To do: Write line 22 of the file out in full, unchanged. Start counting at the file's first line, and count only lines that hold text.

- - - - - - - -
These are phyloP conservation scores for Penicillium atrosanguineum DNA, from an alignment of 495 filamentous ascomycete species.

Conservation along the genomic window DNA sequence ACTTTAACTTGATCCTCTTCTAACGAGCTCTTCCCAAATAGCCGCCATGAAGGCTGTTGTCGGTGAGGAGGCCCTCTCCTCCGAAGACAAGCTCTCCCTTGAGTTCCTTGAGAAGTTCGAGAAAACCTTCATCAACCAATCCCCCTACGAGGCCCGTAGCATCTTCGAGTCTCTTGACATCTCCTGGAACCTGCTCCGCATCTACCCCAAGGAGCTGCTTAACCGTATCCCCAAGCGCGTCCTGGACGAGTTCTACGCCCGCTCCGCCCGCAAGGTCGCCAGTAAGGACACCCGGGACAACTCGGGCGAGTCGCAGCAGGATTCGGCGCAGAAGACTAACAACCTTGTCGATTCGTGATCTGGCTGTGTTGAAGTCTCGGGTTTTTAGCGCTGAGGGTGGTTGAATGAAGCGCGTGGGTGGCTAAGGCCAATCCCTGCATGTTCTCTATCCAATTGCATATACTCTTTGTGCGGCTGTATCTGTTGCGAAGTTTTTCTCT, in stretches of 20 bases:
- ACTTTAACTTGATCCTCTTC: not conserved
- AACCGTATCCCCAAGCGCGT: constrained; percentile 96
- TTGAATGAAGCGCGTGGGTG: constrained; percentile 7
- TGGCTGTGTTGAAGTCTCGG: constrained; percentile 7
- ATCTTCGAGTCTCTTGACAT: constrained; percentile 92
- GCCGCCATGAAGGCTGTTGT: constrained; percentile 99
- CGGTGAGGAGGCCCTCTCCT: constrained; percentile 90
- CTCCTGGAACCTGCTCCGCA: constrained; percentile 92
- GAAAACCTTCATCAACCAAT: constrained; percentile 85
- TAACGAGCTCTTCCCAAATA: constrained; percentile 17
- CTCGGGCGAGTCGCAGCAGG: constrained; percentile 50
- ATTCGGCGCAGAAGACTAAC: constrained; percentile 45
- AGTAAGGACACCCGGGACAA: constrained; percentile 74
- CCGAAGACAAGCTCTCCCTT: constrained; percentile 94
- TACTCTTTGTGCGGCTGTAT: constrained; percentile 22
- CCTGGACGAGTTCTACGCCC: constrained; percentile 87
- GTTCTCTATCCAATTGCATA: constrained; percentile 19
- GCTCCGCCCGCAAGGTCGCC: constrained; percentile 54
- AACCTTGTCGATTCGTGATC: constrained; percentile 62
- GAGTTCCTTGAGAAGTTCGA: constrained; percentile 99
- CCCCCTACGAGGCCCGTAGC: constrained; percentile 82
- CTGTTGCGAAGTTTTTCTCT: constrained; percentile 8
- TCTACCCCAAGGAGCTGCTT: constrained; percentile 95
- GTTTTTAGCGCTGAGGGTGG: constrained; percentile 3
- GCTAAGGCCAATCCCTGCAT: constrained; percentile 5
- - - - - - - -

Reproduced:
- GAGTTCCTTGAGAAGTTCGA: constrained; percentile 99